Pl - Courtless
Df - Jolliffe
On May 16, 1995, Bobby Courtless, while riding his bicycle, was struck
by a vehicle driven by David Clyde Jolliffe.
Bobby was rendered permanently disabled due to the injuries sustained
in that accident and became a paraplegic.
Mr. Jolliffe was employed by Princess and
was en route to work at the
time of the accident.
from his home to the Princess mine site, Mr. Jolliffe had stopped to buy shocks for his vehicle.
The Appellants filed a civil action against both Mr. Jolliffe and
Princess, alleging that Princess was
liable under the doctrine of respondeat superior.
Princess paid Mr. Jolliffe $400 monthly, the amount of the monthly
payment on the truck.
Princess also paid maintenance and repair costs on Mr.
Jolliffes truck, and Mr. Jolliffe had free use of gasoline
from the Princess gas tanks.
In exchange, Mr. Jolliffe used the vehicle at the Princess sites
on a daily basis
Motion For Summary Judgment
Princess filed a motion for summary judgment, alleging that Mr.
Jolliffe was not acting within the scope of his employment.
Trial court granted motion of summary judgment,
finding that the evidence did not
support an exception to the coming and going rule.
A rule in W.VA is that if it can be shown that an individual is an
agent and if he is acting within the
scope of his employment
when he commits a tort, then the principal is liable for the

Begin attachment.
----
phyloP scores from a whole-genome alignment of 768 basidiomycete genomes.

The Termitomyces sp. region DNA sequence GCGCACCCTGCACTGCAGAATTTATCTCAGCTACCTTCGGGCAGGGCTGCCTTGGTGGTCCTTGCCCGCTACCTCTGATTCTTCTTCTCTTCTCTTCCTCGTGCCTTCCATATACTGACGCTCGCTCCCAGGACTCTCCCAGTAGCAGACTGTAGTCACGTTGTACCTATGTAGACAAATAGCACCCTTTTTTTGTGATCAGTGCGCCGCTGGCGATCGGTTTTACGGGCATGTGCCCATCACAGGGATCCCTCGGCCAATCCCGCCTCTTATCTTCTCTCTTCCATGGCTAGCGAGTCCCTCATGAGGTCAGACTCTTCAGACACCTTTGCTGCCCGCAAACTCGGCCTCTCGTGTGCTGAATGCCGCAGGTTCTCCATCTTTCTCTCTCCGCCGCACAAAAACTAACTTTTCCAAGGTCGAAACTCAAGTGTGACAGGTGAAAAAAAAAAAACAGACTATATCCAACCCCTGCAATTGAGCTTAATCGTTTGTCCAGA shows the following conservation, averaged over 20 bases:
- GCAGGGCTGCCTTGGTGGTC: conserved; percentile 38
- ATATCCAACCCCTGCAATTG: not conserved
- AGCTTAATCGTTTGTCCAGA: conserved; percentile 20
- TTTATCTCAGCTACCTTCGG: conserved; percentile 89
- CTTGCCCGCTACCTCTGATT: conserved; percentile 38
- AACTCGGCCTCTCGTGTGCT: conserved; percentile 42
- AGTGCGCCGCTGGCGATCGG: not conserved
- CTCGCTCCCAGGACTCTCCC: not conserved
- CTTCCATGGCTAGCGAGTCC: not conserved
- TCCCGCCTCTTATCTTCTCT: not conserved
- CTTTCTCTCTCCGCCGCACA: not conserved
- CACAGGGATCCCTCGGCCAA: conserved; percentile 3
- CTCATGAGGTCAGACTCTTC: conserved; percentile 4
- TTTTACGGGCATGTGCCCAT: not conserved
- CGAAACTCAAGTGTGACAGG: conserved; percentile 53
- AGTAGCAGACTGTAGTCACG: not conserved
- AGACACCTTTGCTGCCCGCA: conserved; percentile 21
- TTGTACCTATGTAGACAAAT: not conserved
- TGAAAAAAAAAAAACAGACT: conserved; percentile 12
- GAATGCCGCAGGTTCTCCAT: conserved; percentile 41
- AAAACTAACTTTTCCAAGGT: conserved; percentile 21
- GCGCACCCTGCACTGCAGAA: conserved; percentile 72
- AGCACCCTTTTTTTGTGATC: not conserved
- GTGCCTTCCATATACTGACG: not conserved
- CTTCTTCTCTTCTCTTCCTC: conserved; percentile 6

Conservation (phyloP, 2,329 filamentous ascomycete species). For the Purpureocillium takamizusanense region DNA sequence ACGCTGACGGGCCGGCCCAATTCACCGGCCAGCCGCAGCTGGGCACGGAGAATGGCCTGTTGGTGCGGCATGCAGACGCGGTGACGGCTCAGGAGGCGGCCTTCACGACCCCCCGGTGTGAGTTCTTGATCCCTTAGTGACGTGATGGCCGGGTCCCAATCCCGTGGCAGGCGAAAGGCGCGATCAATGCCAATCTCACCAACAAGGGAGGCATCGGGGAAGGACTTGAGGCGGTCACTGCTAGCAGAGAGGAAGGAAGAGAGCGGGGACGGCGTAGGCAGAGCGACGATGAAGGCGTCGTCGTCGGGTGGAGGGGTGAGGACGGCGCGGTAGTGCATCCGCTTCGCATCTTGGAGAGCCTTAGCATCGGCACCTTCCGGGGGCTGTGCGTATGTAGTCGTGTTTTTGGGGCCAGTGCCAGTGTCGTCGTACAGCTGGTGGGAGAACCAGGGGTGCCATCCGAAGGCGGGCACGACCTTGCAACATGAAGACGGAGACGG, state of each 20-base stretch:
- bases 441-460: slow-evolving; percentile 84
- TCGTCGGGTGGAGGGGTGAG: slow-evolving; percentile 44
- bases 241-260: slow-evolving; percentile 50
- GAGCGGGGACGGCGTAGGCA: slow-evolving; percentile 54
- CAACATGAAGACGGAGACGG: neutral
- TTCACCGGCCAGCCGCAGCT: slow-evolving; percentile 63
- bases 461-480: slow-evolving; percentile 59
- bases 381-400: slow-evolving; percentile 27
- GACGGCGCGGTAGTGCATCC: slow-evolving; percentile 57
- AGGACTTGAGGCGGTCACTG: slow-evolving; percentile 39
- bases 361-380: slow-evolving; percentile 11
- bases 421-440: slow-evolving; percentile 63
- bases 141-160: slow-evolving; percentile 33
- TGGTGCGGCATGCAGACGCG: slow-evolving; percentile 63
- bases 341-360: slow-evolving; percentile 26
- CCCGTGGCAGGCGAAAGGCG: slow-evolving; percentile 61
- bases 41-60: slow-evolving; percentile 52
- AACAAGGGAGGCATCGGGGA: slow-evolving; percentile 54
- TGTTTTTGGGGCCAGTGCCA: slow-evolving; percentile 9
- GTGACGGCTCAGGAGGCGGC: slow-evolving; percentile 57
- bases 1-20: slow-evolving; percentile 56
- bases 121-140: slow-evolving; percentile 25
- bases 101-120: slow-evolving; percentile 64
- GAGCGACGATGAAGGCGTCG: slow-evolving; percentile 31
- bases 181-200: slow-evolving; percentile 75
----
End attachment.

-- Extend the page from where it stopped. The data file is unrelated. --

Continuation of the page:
tort as well as the agent."
An agent or employee can be held personally liable for his own torts
against third parties and this personal liability if it is
independent of his agency or employee relationship.
Of course, if he is acting within the scope of his
employment, then his principal or employer may also be held
The universally recognized rule is that an employer is liable to a
third person for any injury to his person or property which
results proximately from tortious conduct of an employee acting
within the scope of his employment.
The negligent or tortious act may be imputed to the employer if the act
of the employee was done in accordance with the expressed or
implied authority of the employer.
Scope of employment is a relative term and requires
consideration of surrounding circumstances including the
character of the employment,
the nature of the wrongful deed,
the time and place of its commission and the purpose of the act.
Going and Coming Rule
Essentially declares that the doctrine of respondeat superior is not
typically applicable while the employee is coming or going to
It traditionally applies where the ONLY evidence linking the employer
to the accident was the fact that the employee was coming or
going to work.
No vicarious liability on the party of the employer when the
employee is just coming or going to work.
When an employee, having identifiable time and space limits on his
employment, makes an
off-premises journey which would normally not be
covered under the usual going and coming rule, the journey
may be brought within the course of employment by the fact that
the trouble and time of making the journey, or the special
inconvenience, hazard, or urgency of making it in the particular
circumstances, is itself sufficiently substantial to be viewed
as an integral part of the service itself.
Special Hazards Dangerous over and above what a person would normally
be found on a road way. A job that makes you to take a
dangerous and windy road.
Employer Compensates Employee for Time and Travel.
Dual Purpose Where the employee, in addition to traveling to and from
the employers worksite, also performs some additional service
for the employer not common to an ordinary commute to work.
(i.e., if you run an errand for your boss.
The granting of summary judgment prematurely discontinued the gathering
Lower court erred in granting summary judgment.
Case remanded for further proceedings.